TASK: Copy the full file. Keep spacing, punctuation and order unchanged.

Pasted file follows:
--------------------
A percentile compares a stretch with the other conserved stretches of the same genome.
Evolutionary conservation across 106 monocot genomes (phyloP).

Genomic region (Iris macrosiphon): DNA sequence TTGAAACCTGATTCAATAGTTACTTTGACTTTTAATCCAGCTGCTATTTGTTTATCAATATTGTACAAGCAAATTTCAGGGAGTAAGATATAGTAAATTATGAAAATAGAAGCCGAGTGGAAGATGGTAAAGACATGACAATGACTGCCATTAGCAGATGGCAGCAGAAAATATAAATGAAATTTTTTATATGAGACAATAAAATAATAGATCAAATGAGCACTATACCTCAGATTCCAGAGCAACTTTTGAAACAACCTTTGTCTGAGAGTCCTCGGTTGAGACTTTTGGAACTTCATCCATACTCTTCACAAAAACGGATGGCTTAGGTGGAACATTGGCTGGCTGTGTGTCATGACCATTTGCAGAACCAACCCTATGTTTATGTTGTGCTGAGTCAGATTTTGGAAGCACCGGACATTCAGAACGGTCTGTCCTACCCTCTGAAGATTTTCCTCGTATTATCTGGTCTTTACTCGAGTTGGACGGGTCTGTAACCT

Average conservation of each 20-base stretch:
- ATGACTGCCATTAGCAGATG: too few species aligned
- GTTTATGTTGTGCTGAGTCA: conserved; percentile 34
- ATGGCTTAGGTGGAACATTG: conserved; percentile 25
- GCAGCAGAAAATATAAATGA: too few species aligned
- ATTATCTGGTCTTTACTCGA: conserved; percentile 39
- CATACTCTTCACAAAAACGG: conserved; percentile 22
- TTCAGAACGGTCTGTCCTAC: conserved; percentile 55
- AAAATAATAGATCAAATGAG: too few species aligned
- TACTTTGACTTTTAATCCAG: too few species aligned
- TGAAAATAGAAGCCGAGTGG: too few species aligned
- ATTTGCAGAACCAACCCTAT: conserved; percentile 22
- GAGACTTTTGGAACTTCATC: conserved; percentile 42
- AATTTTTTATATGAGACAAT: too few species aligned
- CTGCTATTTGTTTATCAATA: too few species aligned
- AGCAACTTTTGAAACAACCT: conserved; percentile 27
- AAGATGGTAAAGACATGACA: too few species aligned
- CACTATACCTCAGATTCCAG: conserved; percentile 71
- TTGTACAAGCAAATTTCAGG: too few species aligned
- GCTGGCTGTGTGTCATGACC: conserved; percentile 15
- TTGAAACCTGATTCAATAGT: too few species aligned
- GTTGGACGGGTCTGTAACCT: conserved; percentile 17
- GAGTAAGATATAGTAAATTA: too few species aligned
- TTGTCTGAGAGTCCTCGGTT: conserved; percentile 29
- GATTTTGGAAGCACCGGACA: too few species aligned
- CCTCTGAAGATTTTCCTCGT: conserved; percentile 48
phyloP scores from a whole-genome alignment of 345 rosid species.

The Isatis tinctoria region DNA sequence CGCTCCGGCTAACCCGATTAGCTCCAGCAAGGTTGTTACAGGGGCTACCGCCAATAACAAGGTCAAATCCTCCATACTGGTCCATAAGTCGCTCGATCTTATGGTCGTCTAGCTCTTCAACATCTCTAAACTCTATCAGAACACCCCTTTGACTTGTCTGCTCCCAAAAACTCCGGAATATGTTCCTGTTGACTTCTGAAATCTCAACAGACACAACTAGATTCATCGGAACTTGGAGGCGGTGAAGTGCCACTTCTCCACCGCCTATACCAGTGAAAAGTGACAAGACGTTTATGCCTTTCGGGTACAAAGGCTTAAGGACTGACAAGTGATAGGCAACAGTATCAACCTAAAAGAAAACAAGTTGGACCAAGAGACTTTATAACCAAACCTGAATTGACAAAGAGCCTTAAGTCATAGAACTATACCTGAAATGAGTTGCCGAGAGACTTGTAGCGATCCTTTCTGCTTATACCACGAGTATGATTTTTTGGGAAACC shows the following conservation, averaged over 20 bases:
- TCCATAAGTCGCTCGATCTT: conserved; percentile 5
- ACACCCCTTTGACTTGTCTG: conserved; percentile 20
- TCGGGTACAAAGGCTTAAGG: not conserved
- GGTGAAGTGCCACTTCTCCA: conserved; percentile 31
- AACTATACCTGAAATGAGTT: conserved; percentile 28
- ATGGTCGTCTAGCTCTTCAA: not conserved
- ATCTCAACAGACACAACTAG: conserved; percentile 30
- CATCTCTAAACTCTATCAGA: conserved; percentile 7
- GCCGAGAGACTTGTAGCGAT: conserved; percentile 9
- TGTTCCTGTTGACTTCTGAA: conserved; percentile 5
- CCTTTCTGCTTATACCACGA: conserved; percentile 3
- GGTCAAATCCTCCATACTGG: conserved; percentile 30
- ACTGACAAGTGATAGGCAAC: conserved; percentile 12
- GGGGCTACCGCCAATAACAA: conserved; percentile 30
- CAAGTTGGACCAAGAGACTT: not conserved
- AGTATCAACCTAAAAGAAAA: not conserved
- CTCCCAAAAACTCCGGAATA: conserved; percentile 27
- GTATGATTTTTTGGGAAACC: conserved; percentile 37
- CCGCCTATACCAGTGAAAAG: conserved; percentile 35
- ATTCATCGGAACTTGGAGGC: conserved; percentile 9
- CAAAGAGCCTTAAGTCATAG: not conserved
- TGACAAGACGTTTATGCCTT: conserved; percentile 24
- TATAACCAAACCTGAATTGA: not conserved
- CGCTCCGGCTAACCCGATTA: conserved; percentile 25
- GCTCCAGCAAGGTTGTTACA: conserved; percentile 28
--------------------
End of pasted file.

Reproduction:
A percentile compares a stretch with the other conserved stretches of the same genome.
Evolutionary conservation across 106 monocot genomes (phyloP).

Genomic region (Iris macrosiphon): DNA sequence TTGAAACCTGATTCAATAGTTACTTTGACTTTTAATCCAGCTGCTATTTGTTTATCAATATTGTACAAGCAAATTTCAGGGAGTAAGATATAGTAAATTATGAAAATAGAAGCCGAGTGGAAGATGGTAAAGACATGACAATGACTGCCATTAGCAGATGGCAGCAGAAAATATAAATGAAATTTTTTATATGAGACAATAAAATAATAGATCAAATGAGCACTATACCTCAGATTCCAGAGCAACTTTTGAAACAACCTTTGTCTGAGAGTCCTCGGTTGAGACTTTTGGAACTTCATCCATACTCTTCACAAAAACGGATGGCTTAGGTGGAACATTGGCTGGCTGTGTGTCATGACCATTTGCAGAACCAACCCTATGTTTATGTTGTGCTGAGTCAGATTTTGGAAGCACCGGACATTCAGAACGGTCTGTCCTACCCTCTGAAGATTTTCCTCGTATTATCTGGTCTTTACTCGAGTTGGACGGGTCTGTAACCT

Average conservation of each 20-base stretch:
- ATGACTGCCATTAGCAGATG: too few species aligned
- GTTTATGTTGTGCTGAGTCA: conserved; percentile 34
- ATGGCTTAGGTGGAACATTG: conserved; percentile 25
- GCAGCAGAAAATATAAATGA: too few species aligned
- ATTATCTGGTCTTTACTCGA: conserved; percentile 39
- CATACTCTTCACAAAAACGG: conserved; percentile 22
- TTCAGAACGGTCTGTCCTAC: conserved; percentile 55
- AAAATAATAGATCAAATGAG: too few species aligned
- TACTTTGACTTTTAATCCAG: too few species aligned
- TGAAAATAGAAGCCGAGTGG: too few species aligned
- ATTTGCAGAACCAACCCTAT: conserved; percentile 22
- GAGACTTTTGGAACTTCATC: conserved; percentile 42
- AATTTTTTATATGAGACAAT: too few species aligned
- CTGCTATTTGTTTATCAATA: too few species aligned
- AGCAACTTTTGAAACAACCT: conserved; percentile 27
- AAGATGGTAAAGACATGACA: too few species aligned
- CACTATACCTCAGATTCCAG: conserved; percentile 71
- TTGTACAAGCAAATTTCAGG: too few species aligned
- GCTGGCTGTGTGTCATGACC: conserved; percentile 15
- TTGAAACCTGATTCAATAGT: too few species aligned
- GTTGGACGGGTCTGTAACCT: conserved; percentile 17
- GAGTAAGATATAGTAAATTA: too few species aligned
- TTGTCTGAGAGTCCTCGGTT: conserved; percentile 29
- GATTTTGGAAGCACCGGACA: too few species aligned
- CCTCTGAAGATTTTCCTCGT: conserved; percentile 48
phyloP scores from a whole-genome alignment of 345 rosid species.

The Isatis tinctoria region DNA sequence CGCTCCGGCTAACCCGATTAGCTCCAGCAAGGTTGTTACAGGGGCTACCGCCAATAACAAGGTCAAATCCTCCATACTGGTCCATAAGTCGCTCGATCTTATGGTCGTCTAGCTCTTCAACATCTCTAAACTCTATCAGAACACCCCTTTGACTTGTCTGCTCCCAAAAACTCCGGAATATGTTCCTGTTGACTTCTGAAATCTCAACAGACACAACTAGATTCATCGGAACTTGGAGGCGGTGAAGTGCCACTTCTCCACCGCCTATACCAGTGAAAAGTGACAAGACGTTTATGCCTTTCGGGTACAAAGGCTTAAGGACTGACAAGTGATAGGCAACAGTATCAACCTAAAAGAAAACAAGTTGGACCAAGAGACTTTATAACCAAACCTGAATTGACAAAGAGCCTTAAGTCATAGAACTATACCTGAAATGAGTTGCCGAGAGACTTGTAGCGATCCTTTCTGCTTATACCACGAGTATGATTTTTTGGGAAACC shows the following conservation, averaged over 20 bases:
- TCCATAAGTCGCTCGATCTT: conserved; percentile 5
- ACACCCCTTTGACTTGTCTG: conserved; percentile 20
- TCGGGTACAAAGGCTTAAGG: not conserved
- GGTGAAGTGCCACTTCTCCA: conserved; percentile 31
- AACTATACCTGAAATGAGTT: conserved; percentile 28
- ATGGTCGTCTAGCTCTTCAA: not conserved
- ATCTCAACAGACACAACTAG: conserved; percentile 30
- CATCTCTAAACTCTATCAGA: conserved; percentile 7
- GCCGAGAGACTTGTAGCGAT: conserved; percentile 9
- TGTTCCTGTTGACTTCTGAA: conserved; percentile 5
- CCTTTCTGCTTATACCACGA: conserved; percentile 3
- GGTCAAATCCTCCATACTGG: conserved; percentile 30
- ACTGACAAGTGATAGGCAAC: conserved; percentile 12
- GGGGCTACCGCCAATAACAA: conserved; percentile 30
- CAAGTTGGACCAAGAGACTT: not conserved
- AGTATCAACCTAAAAGAAAA: not conserved
- CTCCCAAAAACTCCGGAATA: conserved; percentile 27
- GTATGATTTTTTGGGAAACC: conserved; percentile 37
- CCGCCTATACCAGTGAAAAG: conserved; percentile 35
- ATTCATCGGAACTTGGAGGC: conserved; percentile 9
- CAAAGAGCCTTAAGTCATAG: not conserved
- TGACAAGACGTTTATGCCTT: conserved; percentile 24
- TATAACCAAACCTGAATTGA: not conserved
- CGCTCCGGCTAACCCGATTA: conserved; percentile 25
- GCTCCAGCAAGGTTGTTACA: conserved; percentile 28